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Post BBCode URL - Right click and save to clipboard to use later in post Post 7: Wed May 05, 2004 10:12 pm
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adherent wrote:
I think anarchism itself will never come to pass, well, maybe for very short periods of time. There will always be some egotistical maniac who will try to take control. If your friends and allies band together to help and protect each other, wouldn't that not be anarchism.


Here we see the paradox in anarchism. Here we have the friends banding together, are they not a a government? Is government not a social contract?

I believe that human beings cannot exist in a state of disorder for long, that in our societies order arises inherently. It is where we take it from there that counts.

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Post BBCode URL - Right click and save to clipboard to use later in post Post 8: Wed May 05, 2004 10:16 pm
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Sorry for not stating it, but I meant that they banding together and stuff would be governments and the like. Woah, so you also think anarchism is disorder...
Travis:
I believe that human beings cannot exist in a state of disorder for long, that in our societies order arises inherently.

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Post BBCode URL - Right click and save to clipboard to use later in post Post 9: Thu May 06, 2004 8:23 am
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adherent wrote:
Isn't anarchism where terror reigns free?


Absolutely not. Though statists would encourage that line of thinking, anarchism is antithetical to terror, it is a belief that people should live free from such things as terror especially that brought to them by oppressive states.

adherent wrote:

What would stop large families from banding together and pillaging everyone? And who would care if you were getting pillaged, since no one is unified and so if they came onto your soil no one would come to your aid. Anarchism is interesting however. It will truly help with finding the most fit of our species.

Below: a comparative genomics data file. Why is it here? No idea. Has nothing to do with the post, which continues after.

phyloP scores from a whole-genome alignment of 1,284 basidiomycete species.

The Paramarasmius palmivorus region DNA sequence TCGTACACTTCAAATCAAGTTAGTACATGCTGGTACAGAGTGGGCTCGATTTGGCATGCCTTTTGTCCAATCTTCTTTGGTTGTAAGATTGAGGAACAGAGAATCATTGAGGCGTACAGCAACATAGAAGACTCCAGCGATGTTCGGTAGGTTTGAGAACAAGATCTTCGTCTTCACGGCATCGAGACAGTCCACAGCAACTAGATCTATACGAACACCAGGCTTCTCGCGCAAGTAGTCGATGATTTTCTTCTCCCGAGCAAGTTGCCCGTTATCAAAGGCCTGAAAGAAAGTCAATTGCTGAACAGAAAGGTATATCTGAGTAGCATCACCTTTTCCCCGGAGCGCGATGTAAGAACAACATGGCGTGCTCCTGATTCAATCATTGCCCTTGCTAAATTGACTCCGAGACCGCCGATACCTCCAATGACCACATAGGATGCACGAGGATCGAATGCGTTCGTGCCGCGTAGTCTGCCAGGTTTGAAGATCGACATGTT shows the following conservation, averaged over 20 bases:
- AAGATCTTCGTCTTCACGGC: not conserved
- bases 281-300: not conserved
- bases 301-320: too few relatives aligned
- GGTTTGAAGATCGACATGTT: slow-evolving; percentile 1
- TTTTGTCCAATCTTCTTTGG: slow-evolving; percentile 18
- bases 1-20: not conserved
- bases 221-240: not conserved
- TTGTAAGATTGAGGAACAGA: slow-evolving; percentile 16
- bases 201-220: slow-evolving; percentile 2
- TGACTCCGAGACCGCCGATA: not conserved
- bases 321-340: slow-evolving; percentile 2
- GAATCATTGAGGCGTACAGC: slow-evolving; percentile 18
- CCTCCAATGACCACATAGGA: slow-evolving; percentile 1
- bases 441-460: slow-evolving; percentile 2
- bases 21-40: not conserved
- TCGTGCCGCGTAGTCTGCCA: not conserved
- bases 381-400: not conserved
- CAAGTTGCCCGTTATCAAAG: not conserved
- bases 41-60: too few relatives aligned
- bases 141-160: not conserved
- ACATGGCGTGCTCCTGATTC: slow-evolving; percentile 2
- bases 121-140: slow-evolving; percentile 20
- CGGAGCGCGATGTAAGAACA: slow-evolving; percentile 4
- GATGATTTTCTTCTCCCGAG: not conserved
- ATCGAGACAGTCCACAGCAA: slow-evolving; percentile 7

A commonly misunderstood portion of anarchism is that anarchism is not against all institutions that means there would be rules and those to enforce them, they would simply be rules which protect society's members, not rules which afflict them.

adherent wrote:
I think anarchism itself will never come to pass, well, maybe for very short periods of time. There will always be some egotistical maniac who will try to take control.


People that were used to living under kings and autocrats once said the same about democracy; that it was fine amongst small groups but doomed to failure when practiced in government. Or that the uneducated masses would cause the system to fail because they would not understand what they were voting on. Perhaps they were right, this still remains to be seen. However because we have been taught the virtues of democracy we believe, or some of us believe, it can work, it is this perspective that magically makes it work. Without belief in any system by its adherents, that system is doomed to failure.

If you are interested in attempts at anarchism the closest that has yet existed was for about 3 years 1936-39 during the Spanish civil war, in which Francisco Franco's fascists began their assault on the republic. Though a rarely told story, the reality in Spain at the time was that the republic had utterly collapsed with most of the military being under Franco, and the civil war fought on behalf of the so-called republic was actually fought by large anarchist, socialist and communist militias. The flag that I have as my avatar is the banner under which the Spanish anarchists fought. During the war, in some of the "Republic" controlled areas, anarchism was nearly achieved, and did have some shining successes, paying workers equal wages, building infrastructure from volunteers and donations. Most amazingly however is that the militia held out as long as they did considering they were up against the fully trained military of the old regime, that was heavily supplied and financed by Hitler and Mussolini. I encourage you to read about their attempts if you are interested or skeptical about anarchism in practice.